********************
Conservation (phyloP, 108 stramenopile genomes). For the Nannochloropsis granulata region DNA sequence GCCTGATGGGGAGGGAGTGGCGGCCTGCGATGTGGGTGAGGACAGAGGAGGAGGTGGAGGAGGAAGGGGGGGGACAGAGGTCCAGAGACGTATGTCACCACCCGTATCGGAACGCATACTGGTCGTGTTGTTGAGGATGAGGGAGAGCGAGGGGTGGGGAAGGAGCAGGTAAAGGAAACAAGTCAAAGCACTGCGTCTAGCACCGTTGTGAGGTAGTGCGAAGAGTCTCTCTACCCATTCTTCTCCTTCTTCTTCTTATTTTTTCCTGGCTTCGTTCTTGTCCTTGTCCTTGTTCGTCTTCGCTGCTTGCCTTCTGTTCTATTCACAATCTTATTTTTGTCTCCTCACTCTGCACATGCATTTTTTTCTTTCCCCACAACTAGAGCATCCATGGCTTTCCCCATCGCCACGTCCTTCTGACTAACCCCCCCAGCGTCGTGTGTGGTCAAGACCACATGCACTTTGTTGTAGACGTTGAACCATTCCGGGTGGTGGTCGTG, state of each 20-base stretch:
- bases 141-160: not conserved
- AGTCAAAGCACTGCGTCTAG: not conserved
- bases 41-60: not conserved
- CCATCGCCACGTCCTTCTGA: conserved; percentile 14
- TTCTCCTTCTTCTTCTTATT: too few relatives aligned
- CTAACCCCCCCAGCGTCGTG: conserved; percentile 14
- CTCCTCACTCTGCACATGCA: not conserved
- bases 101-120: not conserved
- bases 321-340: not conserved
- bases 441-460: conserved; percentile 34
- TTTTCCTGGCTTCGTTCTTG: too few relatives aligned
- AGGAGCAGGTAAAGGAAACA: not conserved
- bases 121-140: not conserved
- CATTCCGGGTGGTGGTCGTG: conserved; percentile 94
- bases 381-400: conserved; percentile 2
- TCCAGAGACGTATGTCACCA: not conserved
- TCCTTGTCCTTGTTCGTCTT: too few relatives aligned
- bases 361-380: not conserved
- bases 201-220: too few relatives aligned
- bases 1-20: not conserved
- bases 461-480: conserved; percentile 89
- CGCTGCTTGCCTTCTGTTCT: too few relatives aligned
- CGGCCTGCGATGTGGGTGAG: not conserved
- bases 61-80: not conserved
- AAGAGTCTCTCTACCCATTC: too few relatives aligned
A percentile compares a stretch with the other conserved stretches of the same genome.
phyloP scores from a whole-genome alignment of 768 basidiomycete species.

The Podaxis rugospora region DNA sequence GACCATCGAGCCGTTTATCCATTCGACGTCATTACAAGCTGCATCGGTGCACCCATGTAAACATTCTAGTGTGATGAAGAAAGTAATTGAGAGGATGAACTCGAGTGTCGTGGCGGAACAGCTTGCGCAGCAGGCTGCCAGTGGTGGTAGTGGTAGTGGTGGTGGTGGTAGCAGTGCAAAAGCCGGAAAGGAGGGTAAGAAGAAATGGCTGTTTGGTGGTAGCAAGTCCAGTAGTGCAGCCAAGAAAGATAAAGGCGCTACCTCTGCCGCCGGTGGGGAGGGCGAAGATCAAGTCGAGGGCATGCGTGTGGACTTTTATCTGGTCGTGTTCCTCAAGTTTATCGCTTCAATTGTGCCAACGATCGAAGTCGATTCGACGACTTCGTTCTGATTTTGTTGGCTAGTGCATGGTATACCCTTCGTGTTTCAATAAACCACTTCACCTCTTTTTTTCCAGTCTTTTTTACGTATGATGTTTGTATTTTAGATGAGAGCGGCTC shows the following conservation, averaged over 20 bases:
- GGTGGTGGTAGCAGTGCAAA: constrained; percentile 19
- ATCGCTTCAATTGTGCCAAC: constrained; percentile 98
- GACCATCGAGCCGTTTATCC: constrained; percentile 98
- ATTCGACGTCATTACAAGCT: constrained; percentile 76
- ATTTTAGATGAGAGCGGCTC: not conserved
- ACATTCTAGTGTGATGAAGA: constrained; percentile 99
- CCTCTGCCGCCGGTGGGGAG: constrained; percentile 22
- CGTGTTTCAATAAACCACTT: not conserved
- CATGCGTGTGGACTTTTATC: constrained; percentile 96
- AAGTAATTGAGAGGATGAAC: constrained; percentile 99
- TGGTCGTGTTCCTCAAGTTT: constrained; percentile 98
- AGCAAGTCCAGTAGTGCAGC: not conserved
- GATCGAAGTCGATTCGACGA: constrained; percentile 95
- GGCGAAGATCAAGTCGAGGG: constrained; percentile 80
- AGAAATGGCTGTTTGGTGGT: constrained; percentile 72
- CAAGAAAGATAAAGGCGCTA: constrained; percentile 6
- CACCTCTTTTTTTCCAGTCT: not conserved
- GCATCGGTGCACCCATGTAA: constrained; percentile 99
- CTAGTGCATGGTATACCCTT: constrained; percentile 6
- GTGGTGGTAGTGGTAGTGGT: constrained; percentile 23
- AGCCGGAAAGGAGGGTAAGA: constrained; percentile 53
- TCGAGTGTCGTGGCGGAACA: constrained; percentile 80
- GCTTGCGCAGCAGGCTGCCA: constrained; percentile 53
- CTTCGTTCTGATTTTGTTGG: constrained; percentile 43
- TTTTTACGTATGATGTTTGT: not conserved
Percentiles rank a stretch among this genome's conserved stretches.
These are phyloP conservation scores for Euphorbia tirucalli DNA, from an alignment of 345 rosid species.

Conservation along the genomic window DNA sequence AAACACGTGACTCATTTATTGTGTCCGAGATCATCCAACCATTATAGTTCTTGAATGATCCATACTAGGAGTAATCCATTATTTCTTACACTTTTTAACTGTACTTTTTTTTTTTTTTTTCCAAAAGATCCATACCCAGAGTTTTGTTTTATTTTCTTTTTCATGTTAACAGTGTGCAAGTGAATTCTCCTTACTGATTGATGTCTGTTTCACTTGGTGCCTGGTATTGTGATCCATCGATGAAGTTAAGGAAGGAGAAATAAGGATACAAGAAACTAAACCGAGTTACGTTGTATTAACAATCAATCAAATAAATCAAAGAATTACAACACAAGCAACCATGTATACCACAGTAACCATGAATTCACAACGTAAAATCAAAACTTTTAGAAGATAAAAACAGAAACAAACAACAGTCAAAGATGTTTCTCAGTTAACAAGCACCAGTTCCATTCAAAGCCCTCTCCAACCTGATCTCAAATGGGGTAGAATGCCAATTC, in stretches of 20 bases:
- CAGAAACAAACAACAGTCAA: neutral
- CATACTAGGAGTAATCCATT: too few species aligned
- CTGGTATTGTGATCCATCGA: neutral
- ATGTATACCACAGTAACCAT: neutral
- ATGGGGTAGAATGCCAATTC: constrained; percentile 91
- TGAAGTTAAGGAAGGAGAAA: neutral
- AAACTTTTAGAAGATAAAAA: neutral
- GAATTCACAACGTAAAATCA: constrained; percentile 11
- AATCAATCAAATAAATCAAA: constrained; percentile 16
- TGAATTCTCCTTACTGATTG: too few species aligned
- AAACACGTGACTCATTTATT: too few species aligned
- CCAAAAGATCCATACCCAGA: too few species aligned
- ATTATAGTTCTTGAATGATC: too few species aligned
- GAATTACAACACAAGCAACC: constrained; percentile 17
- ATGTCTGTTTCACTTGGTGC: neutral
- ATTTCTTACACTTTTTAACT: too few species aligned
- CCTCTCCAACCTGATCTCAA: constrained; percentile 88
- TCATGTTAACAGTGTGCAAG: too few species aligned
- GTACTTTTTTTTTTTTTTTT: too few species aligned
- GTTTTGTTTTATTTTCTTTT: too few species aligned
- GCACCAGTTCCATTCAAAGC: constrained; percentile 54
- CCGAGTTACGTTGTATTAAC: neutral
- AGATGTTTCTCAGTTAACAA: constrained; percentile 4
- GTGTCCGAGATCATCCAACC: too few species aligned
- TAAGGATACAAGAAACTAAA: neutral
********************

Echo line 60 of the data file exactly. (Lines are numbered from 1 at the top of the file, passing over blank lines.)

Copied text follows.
- CTGGTATTGTGATCCATCGA: neutral